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see matriarchymatriarchy,
familial and political rule by women. Many contemporary anthropologists reject the claims of J. J. Bachofen and Lewis Morgan that early societies were matriarchal, although some contemporary feminist theory has suggested that a primitive matriarchy did indeed exist
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  1. a form of social organization in which a male (the patriarch) acts as head of the family/household, holding power over females and children (e.g. in Roman society).
  2. any system whereby men achieve and maintain social, cultural and economic dominance over females and younger males. The term may refer to a pattern of organization within the family and households, etc., or within a whole society.
Although historically sociologists have mainly used the term descriptively, more recent usage by feminist sociologists has emphasized mainly its negative features. Analysis in sociology has been concerned with the origins and the implications of patriarchy. Although biological differences between men and women (e.g. physical strength in warfare) have sometimes been seen as the basis of patriarchy, the cultural and social sources of patriarchy, and its variations in form and importance, are equally striking.

Within FEMINIST THEORY, use of the term patriarchy has lead to the politicization of discussion of GENDER relations, enabling gender relations to be understood as predicated on inequalities of power.



the most widespread form of primitive communal relations during the period of their breakdown. The patriarchy is characterized by the dominant role of men in the economy, society, and family.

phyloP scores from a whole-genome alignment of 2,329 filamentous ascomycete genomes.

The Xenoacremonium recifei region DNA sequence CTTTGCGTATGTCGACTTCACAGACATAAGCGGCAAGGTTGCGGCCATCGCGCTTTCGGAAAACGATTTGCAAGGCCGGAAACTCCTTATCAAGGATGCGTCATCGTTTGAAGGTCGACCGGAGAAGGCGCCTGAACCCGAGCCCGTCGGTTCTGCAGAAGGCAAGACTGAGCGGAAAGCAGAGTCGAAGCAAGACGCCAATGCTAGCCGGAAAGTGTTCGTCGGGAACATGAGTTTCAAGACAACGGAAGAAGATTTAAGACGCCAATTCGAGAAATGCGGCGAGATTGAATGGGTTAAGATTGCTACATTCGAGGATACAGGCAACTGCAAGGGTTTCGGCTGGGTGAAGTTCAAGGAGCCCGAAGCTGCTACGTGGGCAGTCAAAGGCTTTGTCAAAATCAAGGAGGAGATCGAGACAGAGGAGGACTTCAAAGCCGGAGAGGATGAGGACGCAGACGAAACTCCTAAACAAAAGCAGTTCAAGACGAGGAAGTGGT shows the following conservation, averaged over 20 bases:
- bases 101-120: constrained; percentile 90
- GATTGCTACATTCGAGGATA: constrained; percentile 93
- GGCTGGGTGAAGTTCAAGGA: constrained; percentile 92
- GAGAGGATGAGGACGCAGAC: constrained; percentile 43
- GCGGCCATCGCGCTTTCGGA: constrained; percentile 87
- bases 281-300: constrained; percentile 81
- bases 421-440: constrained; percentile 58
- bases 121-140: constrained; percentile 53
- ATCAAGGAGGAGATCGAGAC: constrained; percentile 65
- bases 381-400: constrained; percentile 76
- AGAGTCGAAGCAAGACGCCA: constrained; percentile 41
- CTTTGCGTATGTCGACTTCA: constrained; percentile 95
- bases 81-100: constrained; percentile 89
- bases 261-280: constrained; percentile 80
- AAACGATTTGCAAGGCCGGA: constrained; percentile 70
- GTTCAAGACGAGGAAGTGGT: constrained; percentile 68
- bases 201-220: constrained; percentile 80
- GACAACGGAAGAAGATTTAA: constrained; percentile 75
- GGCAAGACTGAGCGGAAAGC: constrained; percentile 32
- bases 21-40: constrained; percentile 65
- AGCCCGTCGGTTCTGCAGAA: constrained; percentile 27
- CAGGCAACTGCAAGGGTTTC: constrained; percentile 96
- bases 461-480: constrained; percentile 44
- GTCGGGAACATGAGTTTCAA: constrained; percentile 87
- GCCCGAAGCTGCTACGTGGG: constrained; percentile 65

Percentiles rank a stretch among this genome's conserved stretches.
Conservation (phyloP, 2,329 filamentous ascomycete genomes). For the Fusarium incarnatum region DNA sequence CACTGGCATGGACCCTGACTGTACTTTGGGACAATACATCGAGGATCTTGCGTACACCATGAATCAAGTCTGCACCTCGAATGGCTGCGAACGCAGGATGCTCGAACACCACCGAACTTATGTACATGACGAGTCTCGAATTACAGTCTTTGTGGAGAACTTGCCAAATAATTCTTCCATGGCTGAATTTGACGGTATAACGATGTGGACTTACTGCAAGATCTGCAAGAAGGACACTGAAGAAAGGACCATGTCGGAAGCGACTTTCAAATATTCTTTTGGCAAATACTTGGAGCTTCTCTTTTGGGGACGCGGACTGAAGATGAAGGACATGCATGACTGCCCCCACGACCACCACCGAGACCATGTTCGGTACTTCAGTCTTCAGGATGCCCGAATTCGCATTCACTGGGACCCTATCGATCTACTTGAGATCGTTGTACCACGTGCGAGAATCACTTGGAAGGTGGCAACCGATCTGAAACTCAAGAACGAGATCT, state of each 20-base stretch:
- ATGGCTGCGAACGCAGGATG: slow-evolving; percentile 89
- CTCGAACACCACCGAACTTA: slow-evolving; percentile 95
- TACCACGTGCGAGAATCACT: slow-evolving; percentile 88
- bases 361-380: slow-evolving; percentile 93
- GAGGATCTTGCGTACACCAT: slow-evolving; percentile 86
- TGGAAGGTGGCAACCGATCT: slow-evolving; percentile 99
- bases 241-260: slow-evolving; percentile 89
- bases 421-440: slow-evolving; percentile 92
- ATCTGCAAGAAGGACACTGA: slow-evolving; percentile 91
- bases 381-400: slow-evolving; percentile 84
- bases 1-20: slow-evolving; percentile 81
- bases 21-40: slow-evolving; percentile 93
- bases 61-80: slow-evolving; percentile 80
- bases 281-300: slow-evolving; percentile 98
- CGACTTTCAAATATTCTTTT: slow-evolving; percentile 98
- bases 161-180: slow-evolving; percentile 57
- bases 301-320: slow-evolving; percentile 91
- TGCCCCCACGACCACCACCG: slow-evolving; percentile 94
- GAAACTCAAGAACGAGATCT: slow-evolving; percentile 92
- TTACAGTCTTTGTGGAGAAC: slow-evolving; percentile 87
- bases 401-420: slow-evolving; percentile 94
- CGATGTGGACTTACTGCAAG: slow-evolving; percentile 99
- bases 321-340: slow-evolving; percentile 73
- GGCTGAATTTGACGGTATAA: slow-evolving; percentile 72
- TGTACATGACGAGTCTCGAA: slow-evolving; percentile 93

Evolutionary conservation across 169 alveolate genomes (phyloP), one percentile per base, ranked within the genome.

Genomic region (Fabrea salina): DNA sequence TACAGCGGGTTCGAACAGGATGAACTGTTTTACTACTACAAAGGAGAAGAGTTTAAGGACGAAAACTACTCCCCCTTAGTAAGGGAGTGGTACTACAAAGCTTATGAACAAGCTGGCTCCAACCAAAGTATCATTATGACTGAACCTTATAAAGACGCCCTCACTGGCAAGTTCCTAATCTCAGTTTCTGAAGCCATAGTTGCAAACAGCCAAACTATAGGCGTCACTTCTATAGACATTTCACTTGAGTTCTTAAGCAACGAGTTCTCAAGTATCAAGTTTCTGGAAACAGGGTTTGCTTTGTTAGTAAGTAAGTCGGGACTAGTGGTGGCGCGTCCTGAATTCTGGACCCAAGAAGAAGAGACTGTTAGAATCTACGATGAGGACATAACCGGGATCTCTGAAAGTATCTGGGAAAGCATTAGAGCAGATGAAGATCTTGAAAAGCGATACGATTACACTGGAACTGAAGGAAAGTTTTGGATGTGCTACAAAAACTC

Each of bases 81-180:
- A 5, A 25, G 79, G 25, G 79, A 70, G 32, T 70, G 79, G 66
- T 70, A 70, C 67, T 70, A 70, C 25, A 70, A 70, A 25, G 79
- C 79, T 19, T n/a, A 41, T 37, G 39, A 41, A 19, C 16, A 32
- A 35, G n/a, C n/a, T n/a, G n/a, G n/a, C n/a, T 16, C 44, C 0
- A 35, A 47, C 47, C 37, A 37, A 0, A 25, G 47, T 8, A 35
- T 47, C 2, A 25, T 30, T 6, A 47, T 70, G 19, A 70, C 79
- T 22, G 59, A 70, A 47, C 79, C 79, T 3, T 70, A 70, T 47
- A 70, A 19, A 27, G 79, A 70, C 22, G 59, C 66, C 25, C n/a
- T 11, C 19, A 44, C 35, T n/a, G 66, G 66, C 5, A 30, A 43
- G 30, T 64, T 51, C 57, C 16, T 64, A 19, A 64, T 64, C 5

The transition to patriarchy took place during a period of significant development in the productive forces and an increase in labor productivity in all aspects of the primitive communal economy: agriculture, cattle raising, hunting, and fishing. The development of production caused the growth of exchange and the rise of private property. Almost everywhere men replaced women in the sphere of basic production and confined them primarily to domestic labor. The patriarchy is also characterized by patrilinear inheritance. The kinship group loses its economic unity but retains other elements of kinship. In addition, the patriarchy is marked by the transition from pairing marriage to monogamy, the settling of the wife in the husband’s communal group (patrilocal marriage), and the formation of large patriarchal families. Patriarchal relations were further strengthened with the growth of property differentiation, the emergence of patriarchal slavery, and the rise of class divisions.

The question of the place of the patriarchy in the history of society has been discussed for many centuries. One widely held theory claimed that human society had always been patriarchal. The ancient Greek philosophers Plato and Aristotle supported this theory, which dominated medieval thought on the history of society. In the 19th century it was advocated by H. Maine. In the 1860’s and 1870’s J. Bachofen and later L. H. Morgan refuted the idea of the primordial character of the patriarchy. Key features of Morgan’s views were supported and developed by F. Engels, and they have been accepted by most Soviet scholars. But even in the 20th century a significant number of bourgeois ethnologists adhere to the theory of the primordial character of the patriarchy.